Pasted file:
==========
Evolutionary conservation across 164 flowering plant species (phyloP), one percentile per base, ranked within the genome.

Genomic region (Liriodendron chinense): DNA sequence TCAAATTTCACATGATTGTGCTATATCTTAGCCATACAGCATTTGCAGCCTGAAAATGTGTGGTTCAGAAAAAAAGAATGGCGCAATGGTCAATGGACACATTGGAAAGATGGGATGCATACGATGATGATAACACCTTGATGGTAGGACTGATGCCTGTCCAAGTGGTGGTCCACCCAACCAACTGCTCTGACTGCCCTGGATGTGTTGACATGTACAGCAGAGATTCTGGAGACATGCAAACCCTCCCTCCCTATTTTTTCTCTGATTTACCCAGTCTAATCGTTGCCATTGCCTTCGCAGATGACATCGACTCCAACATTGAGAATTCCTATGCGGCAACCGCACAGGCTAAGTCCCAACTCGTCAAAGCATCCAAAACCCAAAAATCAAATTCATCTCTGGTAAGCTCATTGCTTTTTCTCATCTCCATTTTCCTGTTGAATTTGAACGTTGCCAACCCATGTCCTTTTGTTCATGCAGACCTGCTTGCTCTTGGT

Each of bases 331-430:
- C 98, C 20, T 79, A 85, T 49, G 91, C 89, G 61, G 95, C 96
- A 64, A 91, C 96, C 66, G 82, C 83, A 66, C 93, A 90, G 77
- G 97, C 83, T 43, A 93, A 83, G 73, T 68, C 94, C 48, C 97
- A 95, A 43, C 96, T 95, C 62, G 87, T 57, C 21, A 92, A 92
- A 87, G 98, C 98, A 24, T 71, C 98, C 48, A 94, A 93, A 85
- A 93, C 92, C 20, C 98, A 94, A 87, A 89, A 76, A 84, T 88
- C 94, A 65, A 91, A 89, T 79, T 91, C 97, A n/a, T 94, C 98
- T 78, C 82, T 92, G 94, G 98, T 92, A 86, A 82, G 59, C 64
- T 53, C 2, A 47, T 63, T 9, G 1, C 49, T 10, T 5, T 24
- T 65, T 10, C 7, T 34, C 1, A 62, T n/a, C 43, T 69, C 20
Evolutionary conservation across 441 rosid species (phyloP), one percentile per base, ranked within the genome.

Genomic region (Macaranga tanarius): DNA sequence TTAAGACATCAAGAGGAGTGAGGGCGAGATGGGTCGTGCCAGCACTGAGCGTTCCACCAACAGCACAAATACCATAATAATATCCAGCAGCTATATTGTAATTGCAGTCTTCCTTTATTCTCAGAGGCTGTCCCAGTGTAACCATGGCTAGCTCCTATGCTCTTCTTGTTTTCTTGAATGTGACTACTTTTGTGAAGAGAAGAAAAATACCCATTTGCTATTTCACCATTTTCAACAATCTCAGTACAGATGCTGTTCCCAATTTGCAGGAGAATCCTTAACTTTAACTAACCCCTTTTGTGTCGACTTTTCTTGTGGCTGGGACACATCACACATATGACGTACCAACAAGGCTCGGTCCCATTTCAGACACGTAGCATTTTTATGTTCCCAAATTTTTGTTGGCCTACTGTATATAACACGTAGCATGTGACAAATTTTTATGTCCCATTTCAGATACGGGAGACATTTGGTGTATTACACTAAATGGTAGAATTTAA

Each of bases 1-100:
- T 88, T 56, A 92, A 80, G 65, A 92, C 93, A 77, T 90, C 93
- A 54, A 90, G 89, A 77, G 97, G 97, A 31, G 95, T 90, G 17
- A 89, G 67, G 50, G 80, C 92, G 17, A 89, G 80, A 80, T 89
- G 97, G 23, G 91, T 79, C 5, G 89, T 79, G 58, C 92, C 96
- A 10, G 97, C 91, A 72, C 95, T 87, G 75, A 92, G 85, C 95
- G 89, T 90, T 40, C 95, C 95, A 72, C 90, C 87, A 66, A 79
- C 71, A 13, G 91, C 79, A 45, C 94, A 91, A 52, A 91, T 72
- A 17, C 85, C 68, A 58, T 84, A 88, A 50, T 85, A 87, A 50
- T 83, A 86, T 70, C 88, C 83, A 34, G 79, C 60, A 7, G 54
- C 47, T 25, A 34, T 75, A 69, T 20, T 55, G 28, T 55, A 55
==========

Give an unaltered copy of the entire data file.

Evolutionary conservation across 164 flowering plant species (phyloP), one percentile per base, ranked within the genome.

Genomic region (Liriodendron chinense): DNA sequence TCAAATTTCACATGATTGTGCTATATCTTAGCCATACAGCATTTGCAGCCTGAAAATGTGTGGTTCAGAAAAAAAGAATGGCGCAATGGTCAATGGACACATTGGAAAGATGGGATGCATACGATGATGATAACACCTTGATGGTAGGACTGATGCCTGTCCAAGTGGTGGTCCACCCAACCAACTGCTCTGACTGCCCTGGATGTGTTGACATGTACAGCAGAGATTCTGGAGACATGCAAACCCTCCCTCCCTATTTTTTCTCTGATTTACCCAGTCTAATCGTTGCCATTGCCTTCGCAGATGACATCGACTCCAACATTGAGAATTCCTATGCGGCAACCGCACAGGCTAAGTCCCAACTCGTCAAAGCATCCAAAACCCAAAAATCAAATTCATCTCTGGTAAGCTCATTGCTTTTTCTCATCTCCATTTTCCTGTTGAATTTGAACGTTGCCAACCCATGTCCTTTTGTTCATGCAGACCTGCTTGCTCTTGGT

Each of bases 331-430:
- C 98, C 20, T 79, A 85, T 49, G 91, C 89, G 61, G 95, C 96
- A 64, A 91, C 96, C 66, G 82, C 83, A 66, C 93, A 90, G 77
- G 97, C 83, T 43, A 93, A 83, G 73, T 68, C 94, C 48, C 97
- A 95, A 43, C 96, T 95, C 62, G 87, T 57, C 21, A 92, A 92
- A 87, G 98, C 98, A 24, T 71, C 98, C 48, A 94, A 93, A 85
- A 93, C 92, C 20, C 98, A 94, A 87, A 89, A 76, A 84, T 88
- C 94, A 65, A 91, A 89, T 79, T 91, C 97, A n/a, T 94, C 98
- T 78, C 82, T 92, G 94, G 98, T 92, A 86, A 82, G 59, C 64
- T 53, C 2, A 47, T 63, T 9, G 1, C 49, T 10, T 5, T 24
- T 65, T 10, C 7, T 34, C 1, A 62, T n/a, C 43, T 69, C 20
Evolutionary conservation across 441 rosid species (phyloP), one percentile per base, ranked within the genome.

Genomic region (Macaranga tanarius): DNA sequence TTAAGACATCAAGAGGAGTGAGGGCGAGATGGGTCGTGCCAGCACTGAGCGTTCCACCAACAGCACAAATACCATAATAATATCCAGCAGCTATATTGTAATTGCAGTCTTCCTTTATTCTCAGAGGCTGTCCCAGTGTAACCATGGCTAGCTCCTATGCTCTTCTTGTTTTCTTGAATGTGACTACTTTTGTGAAGAGAAGAAAAATACCCATTTGCTATTTCACCATTTTCAACAATCTCAGTACAGATGCTGTTCCCAATTTGCAGGAGAATCCTTAACTTTAACTAACCCCTTTTGTGTCGACTTTTCTTGTGGCTGGGACACATCACACATATGACGTACCAACAAGGCTCGGTCCCATTTCAGACACGTAGCATTTTTATGTTCCCAAATTTTTGTTGGCCTACTGTATATAACACGTAGCATGTGACAAATTTTTATGTCCCATTTCAGATACGGGAGACATTTGGTGTATTACACTAAATGGTAGAATTTAA

Each of bases 1-100:
- T 88, T 56, A 92, A 80, G 65, A 92, C 93, A 77, T 90, C 93
- A 54, A 90, G 89, A 77, G 97, G 97, A 31, G 95, T 90, G 17
- A 89, G 67, G 50, G 80, C 92, G 17, A 89, G 80, A 80, T 89
- G 97, G 23, G 91, T 79, C 5, G 89, T 79, G 58, C 92, C 96
- A 10, G 97, C 91, A 72, C 95, T 87, G 75, A 92, G 85, C 95
- G 89, T 90, T 40, C 95, C 95, A 72, C 90, C 87, A 66, A 79
- C 71, A 13, G 91, C 79, A 45, C 94, A 91, A 52, A 91, T 72
- A 17, C 85, C 68, A 58, T 84, A 88, A 50, T 85, A 87, A 50
- T 83, A 86, T 70, C 88, C 83, A 34, G 79, C 60, A 7, G 54
- C 47, T 25, A 34, T 75, A 69, T 20, T 55, G 28, T 55, A 55